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Honestly, yes, Friendship is Magic is a defining show of the 2010's, for better or for worse. It may be a great show and the fandom may generally be nice, but the amount of toxicity left in its wake was unfortunately quite large, much more particularly on the hater side of the equation. I would be inclined to say for better, but somebody who didn't necessarily like the show as much as I or probably most of us do may end up saying that it was for the worse.

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In my life, yes. In general, probably not. Don't get me wrong, it left a significant impact in many places, but I'm not sure if that was enough to be considered a defining part.

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Without a doubt! :D

  1. Echoing @TheAnimationFanatic above, it revitalized a struggling brand once considered a massive representation of stereotypical femininity and turned into a $650-million brand.
  2. The brony fandom embraced the show, became passionate to a great degree, and helped expand the brand of FIM beyond just the show and a part of many people’s core morality. “Friendship Is Magic” isn’t simply a TV title anymore, but a motto.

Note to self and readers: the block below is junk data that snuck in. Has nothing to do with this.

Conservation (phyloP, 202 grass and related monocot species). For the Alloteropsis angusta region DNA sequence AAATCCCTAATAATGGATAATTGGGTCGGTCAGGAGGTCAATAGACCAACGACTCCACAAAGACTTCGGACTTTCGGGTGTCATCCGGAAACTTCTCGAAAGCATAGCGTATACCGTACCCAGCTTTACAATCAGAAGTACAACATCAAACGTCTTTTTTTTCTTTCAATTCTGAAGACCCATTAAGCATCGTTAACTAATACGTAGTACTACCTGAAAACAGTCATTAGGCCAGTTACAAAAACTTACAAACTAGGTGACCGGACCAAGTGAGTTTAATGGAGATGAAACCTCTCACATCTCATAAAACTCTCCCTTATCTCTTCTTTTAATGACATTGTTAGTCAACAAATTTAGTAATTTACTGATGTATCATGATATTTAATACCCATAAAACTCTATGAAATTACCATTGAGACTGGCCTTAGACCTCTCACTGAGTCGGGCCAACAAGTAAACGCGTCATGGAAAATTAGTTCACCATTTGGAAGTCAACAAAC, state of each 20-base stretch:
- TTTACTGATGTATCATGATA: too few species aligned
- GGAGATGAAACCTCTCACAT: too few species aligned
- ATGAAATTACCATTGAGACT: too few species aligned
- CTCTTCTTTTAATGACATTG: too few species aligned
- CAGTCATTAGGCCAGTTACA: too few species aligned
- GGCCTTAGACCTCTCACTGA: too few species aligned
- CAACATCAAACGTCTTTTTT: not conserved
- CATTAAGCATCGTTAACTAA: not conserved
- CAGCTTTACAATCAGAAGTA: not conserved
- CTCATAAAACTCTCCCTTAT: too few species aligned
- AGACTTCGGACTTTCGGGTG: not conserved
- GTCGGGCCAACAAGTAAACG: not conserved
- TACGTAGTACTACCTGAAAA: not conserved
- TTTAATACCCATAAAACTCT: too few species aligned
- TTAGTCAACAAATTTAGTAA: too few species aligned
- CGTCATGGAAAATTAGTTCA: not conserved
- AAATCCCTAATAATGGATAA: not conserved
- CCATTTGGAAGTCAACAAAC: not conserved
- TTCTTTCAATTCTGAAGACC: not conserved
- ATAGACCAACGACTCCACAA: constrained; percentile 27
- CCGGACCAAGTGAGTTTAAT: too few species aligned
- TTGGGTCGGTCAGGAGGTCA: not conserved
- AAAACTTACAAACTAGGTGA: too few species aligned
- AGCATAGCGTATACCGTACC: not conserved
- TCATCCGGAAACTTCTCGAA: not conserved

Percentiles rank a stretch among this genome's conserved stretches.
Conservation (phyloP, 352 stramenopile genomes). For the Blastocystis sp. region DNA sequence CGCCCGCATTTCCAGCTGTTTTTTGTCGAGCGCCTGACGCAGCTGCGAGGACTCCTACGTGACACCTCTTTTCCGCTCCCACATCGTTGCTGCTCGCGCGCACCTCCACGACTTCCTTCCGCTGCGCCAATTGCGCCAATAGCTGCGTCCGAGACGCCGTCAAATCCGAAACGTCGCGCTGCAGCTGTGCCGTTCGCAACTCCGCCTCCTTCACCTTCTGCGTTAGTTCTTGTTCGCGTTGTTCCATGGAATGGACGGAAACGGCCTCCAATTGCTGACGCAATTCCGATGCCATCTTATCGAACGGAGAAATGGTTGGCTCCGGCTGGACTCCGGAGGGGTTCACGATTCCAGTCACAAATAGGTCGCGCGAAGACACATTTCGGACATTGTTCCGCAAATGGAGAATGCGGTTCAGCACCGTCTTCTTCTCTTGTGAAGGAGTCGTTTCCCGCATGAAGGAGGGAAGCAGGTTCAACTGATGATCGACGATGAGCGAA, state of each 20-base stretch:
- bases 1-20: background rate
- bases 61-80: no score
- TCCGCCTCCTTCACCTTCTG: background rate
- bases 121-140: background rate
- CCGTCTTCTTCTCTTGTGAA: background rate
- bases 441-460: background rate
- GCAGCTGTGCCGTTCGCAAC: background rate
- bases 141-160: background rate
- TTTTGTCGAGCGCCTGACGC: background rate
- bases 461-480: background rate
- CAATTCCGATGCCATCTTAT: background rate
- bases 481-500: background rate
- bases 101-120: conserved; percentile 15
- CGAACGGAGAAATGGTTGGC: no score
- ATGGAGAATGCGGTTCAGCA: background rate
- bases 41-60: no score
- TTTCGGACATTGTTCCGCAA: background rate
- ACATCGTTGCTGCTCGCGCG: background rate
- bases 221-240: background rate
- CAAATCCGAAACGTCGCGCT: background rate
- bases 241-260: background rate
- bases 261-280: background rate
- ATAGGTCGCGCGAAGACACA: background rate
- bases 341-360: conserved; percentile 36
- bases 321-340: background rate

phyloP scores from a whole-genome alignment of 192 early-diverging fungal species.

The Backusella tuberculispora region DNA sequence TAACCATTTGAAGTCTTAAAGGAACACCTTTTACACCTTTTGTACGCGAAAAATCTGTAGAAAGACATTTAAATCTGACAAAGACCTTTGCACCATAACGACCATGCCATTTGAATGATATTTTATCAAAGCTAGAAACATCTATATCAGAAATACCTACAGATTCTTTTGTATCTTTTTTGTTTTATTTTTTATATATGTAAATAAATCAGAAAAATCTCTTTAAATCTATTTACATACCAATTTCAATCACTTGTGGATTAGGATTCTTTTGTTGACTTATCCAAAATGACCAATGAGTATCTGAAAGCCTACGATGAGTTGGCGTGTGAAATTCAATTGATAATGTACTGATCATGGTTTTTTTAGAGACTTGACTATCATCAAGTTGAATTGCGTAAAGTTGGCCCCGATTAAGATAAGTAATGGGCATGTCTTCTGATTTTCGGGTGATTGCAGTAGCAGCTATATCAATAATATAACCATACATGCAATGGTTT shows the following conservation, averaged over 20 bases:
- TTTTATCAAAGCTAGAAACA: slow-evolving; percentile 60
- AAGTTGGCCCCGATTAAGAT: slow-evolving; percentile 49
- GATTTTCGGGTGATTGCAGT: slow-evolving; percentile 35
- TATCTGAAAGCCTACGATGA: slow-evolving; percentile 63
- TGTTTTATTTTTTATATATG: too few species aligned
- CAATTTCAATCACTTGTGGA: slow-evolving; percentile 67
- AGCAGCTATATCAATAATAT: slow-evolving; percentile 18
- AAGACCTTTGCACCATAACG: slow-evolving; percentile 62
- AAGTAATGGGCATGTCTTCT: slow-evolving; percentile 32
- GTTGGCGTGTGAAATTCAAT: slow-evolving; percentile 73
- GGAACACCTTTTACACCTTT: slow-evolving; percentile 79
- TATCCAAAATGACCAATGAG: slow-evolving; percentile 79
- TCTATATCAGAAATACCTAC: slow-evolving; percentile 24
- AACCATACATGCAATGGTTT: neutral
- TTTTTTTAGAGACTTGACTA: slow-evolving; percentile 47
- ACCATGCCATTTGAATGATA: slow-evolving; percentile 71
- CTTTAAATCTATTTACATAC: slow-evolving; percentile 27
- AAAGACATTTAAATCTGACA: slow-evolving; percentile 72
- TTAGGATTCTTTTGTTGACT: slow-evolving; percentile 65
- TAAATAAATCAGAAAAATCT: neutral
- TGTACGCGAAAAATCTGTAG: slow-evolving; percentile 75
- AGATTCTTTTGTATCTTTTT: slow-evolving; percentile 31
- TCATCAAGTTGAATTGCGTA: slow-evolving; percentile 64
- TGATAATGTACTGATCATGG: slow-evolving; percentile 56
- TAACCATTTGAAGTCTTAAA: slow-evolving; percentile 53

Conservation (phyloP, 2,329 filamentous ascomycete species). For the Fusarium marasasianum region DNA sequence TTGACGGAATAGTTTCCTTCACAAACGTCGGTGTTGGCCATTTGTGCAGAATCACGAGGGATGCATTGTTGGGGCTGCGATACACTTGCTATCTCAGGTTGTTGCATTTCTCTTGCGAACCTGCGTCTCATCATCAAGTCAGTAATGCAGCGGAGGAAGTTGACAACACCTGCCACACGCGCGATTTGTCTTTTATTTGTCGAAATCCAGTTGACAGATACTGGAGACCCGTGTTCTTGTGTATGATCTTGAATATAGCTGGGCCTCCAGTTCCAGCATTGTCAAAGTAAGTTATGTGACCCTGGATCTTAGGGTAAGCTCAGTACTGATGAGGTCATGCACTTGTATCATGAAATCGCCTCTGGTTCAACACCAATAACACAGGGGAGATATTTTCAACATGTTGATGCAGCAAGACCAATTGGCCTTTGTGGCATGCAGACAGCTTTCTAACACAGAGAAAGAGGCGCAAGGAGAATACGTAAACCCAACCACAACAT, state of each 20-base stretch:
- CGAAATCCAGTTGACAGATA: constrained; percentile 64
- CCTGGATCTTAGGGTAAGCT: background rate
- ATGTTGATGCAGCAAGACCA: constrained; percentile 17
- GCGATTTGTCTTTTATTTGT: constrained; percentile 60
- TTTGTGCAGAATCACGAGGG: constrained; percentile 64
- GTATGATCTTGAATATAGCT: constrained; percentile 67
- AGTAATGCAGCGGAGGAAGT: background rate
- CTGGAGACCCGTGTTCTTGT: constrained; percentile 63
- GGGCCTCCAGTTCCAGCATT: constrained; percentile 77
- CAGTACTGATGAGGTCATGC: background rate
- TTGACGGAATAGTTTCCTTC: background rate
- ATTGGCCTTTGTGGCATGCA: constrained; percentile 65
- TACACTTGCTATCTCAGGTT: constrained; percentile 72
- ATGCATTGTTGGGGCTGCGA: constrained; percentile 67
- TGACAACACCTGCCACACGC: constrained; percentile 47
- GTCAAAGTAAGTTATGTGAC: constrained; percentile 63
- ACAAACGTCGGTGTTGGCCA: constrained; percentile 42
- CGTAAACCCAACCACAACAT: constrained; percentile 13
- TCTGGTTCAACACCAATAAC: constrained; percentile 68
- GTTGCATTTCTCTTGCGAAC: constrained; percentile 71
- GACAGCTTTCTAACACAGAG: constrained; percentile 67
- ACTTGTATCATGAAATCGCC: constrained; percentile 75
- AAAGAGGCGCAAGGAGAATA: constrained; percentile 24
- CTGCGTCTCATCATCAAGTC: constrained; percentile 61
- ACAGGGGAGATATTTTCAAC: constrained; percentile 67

3. The success of FIM completely changed DHX Media’s, now WildBrain’s, fortunes. Once a smaller media company that bought others like DiC, the studio is much bigger in space and staff.
  4. After several empty years, It gave birth to western cartoon’s renaissance. Along with Adventure Time, FIM helped jump start the bolstering creativity of newer successes, and now an array of new high-quality cartoons are part of the lineup.
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9 minutes ago, Latecomer said:

A fine example of the major fallacy in play in this thread.

The show was still a pretty influential cartoon of the decade, so.